How to use MyFitnessPal on your iPhone to track calories and eat better

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While there are subtleties involved like protein and carb intake, ultimately, losing fat or gaining muscle comes down to one thing: calories in versus calories out. MyFitnessPal for the iPhone is one of the most popular tools for managing this, and here's how to use it.

Whenever you load MyFitnessPal, the first thing you'll see is the Home screen, at the top of which is one form of that critical equation. To make sense of it, though, there's a bunch of things to set up first.

Tap on the More button at the bottom, and you'll see a plethora of options. We only need to bother with a few of them, beginning with My Profile, where if you haven't already you can enter details like your height, birthday, and your preferred measurement schemes for height, weight, and food.

The most important option under the More menu though is Goals. This is where you can set your current weight, activity levels, and goal weight, as well as how fast you're planning to get there. Notably, unlike some weight tracking apps, you can set gaining weight as a goal. Know of course that the faster you plan on going, the more work you'll have to do, whether in terms of workouts or proper eating.

You can also set how often you'd like to exercise each week, and a minimum level of time to spend, but this is purely optional — where you really need to head next is Calorie & Macronutrient Goals.

Here you can pick how many calories you want to end up with each day, which is what most people will likely be concerned with. The trick is to figure out your total daily energy expenditure (TDEE) using an online calculator or a fitness tracker, and set a target above or below that depending on your plans. If you're trying to lose weight, the number should be about 500 calories or more below TDEE — for lean gains, probably 200 to 500 above.

If you don't remember anything else though, remember this: a heart rate-capable fitness tracker like the Apple Watch or a Garmin is probably your best bet for estimating TDEE, because that number can vary wildly in practice. You might burn 3,200 calories on a gym day, for example, but only 2,200 on a day off. If you wanted to lose weight in those scenarios, you'd have to eat 2,700 calories on the first day but only 1,700 on the second.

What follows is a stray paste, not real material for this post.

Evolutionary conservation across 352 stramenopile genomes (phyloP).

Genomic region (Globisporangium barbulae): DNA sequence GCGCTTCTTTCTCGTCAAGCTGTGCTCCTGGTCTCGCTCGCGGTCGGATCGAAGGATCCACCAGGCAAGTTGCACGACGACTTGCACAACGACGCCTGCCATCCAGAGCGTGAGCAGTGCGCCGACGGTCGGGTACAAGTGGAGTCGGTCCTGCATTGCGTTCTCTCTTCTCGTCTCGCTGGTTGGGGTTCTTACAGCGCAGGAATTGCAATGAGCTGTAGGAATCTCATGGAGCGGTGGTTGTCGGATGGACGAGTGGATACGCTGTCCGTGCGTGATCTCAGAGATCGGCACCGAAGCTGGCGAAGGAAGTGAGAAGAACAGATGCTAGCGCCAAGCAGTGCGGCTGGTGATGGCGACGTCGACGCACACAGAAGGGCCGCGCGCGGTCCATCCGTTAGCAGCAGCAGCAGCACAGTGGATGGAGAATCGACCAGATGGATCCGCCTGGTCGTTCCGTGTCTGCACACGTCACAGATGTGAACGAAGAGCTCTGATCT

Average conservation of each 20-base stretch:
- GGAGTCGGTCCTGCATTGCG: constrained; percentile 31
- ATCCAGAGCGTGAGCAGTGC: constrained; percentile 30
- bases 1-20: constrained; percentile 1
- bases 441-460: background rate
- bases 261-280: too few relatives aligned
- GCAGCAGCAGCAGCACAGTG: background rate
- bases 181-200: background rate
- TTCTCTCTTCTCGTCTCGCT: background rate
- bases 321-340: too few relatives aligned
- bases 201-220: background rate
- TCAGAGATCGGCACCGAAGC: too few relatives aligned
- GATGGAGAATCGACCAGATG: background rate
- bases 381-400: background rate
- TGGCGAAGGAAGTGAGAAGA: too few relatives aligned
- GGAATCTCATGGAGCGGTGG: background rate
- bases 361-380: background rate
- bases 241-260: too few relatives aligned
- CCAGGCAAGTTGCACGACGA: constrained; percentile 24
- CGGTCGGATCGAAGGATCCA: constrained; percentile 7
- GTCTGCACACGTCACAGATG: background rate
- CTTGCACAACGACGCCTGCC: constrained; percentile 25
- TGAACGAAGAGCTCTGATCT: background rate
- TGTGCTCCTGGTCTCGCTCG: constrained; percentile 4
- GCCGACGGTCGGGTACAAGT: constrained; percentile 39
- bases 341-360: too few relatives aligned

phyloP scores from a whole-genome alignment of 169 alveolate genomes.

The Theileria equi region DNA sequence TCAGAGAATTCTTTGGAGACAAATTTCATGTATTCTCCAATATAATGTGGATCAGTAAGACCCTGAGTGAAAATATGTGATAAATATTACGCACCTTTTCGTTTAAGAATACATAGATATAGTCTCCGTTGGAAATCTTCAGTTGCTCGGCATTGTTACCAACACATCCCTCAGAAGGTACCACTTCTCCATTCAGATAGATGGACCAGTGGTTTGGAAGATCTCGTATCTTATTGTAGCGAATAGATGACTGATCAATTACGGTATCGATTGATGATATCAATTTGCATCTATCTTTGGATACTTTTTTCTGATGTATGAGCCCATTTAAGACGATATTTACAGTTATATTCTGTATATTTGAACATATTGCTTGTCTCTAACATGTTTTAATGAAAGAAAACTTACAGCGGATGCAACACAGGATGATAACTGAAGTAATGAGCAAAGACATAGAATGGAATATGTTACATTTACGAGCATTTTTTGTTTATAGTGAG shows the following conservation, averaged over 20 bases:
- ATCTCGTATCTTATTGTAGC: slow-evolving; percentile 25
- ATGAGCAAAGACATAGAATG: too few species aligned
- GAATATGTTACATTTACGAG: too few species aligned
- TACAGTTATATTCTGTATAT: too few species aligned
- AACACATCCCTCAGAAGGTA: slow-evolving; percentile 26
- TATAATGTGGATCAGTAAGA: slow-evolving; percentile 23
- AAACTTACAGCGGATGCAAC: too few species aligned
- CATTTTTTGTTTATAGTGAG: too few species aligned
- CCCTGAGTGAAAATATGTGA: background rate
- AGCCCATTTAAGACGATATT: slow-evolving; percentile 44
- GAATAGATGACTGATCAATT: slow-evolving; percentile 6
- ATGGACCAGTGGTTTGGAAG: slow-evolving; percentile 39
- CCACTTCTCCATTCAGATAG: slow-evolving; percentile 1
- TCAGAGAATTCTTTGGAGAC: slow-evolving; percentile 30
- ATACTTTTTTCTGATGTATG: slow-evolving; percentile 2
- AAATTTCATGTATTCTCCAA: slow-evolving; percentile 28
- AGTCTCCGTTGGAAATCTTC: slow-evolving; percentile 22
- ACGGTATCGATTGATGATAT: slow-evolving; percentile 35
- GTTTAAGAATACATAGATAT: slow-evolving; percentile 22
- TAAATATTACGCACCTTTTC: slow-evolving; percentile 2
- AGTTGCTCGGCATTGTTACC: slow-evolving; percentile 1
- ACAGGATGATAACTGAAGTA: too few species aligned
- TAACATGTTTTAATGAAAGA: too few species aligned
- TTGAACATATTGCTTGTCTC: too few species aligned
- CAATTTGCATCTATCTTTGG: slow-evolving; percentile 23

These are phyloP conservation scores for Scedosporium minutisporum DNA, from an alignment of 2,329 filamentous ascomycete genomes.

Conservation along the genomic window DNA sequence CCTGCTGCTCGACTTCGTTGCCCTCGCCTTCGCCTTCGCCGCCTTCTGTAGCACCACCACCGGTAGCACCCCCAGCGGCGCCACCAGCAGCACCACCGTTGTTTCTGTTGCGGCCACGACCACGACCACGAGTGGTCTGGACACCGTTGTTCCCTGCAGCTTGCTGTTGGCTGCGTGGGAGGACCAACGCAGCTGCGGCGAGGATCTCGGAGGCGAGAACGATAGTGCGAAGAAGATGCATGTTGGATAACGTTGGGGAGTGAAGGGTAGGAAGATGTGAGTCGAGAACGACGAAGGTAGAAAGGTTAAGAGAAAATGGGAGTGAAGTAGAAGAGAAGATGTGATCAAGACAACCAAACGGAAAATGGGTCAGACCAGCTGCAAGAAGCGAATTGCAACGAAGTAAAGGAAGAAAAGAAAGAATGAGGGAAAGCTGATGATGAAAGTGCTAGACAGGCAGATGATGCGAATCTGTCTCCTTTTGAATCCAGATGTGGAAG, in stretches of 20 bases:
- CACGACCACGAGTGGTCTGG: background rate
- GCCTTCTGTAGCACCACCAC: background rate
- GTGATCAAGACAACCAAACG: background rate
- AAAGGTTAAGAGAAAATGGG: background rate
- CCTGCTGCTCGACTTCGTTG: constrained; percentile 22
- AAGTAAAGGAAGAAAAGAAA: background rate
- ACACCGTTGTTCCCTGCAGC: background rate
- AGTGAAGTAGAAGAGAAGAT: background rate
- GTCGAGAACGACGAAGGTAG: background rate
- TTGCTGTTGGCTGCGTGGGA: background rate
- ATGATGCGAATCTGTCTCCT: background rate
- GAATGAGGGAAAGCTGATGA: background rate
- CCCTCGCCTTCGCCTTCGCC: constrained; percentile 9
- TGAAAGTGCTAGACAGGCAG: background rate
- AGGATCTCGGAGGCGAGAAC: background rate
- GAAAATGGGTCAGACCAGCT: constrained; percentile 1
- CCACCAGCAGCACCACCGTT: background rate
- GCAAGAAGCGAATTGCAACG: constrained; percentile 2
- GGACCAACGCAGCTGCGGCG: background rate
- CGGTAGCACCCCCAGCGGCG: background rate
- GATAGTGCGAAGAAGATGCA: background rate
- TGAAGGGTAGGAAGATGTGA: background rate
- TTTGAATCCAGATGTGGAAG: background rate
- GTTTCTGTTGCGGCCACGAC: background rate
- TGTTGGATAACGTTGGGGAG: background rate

The Calories & Macros menu also lets you set what percentages of carbs, protein, and fat you'd like to strive for. This is mostly important for people working on muscle, but a good rule of thumb is that you want 1 gram of protein for each pound in your target weight, and to keep carbs low for fat loss. Keeping them up, conversely, is essential to fueling workouts when bulking.

Before we can get to the core of the app, be sure to link any outside fitness apps to MyFitnessPal so it can automatically input calories burned, or your weight if you have a smartscale. Typically this is done through one of the supported apps from companies like Fitbit, Garmin, or Polar, but you can always fall back on Apple's HealthKit. The More menu's Apps and Devices area provides a handy shortcut to HealthKit and other items if you search for them.

Finally we can tap on the Diary tab you likely noticed earlier. This is where you'll spend most of your time from now on, logging all of your daily food consumption.

The Diary is broken down into several sections, namely Breakfast, Lunch, Dinner, and Snacks. Tapping Add Food lets you manually add items to each section, or to save time with consistent diets, you can swipe right on one of the "Add Yesterday's..." bars to automatically populate a section.

Since we're assuming you're a first-time user though, we'll go the manual route. After selecting Add Food, you'll see options to search for items in the app's database, including recent and frequent items, as well as meals and recipes you've composed. We'll leave the latter two options alone, since those are advanced features.

Next to a text search bar up top are icons for location- and barcode-based searches. The former lets you find items at a nearby restaurant — if it supports MyFitnessPal — while the barcode option brings up a scanner that can make first-time additions much, much easier.

Down below you'll see a Multi-Add option, which can likewise make entry easier so long as you're staring at a populated list.

When you add a single item, you'll see a breakdown of its calories and nutrients, along with options for changing serving sizes and the number of servings. Be sure to make this as accurate as possible, because getting your servings wrong could cause you to over- or underestimate your calorie intake. We recommend getting a cheap kitchen scale to help.

In one sense, that's about it. If you go back to the Home screen, or the front page of the Diary, you'll see how far you are from your calorie target with food and exercise factored in — adjust your real-world behavior accordingly. Remember again that if you have a fitness tracker, your actual goal should be relative to the calories it says you're burning, rather than a flat, unchanging number.

As a final note: To make the most of the app you'll have to log in every day, or at least until your diet and exercise routines become fully predictable. Be sure to update your weight, and check out the Nutrition button towards the bottom of the Diary to see how your macronutrients are doing. If you can't hit the protein or fat levels you need, you'll have to eat more — and maybe do some more exercise if that's required to balance things out.


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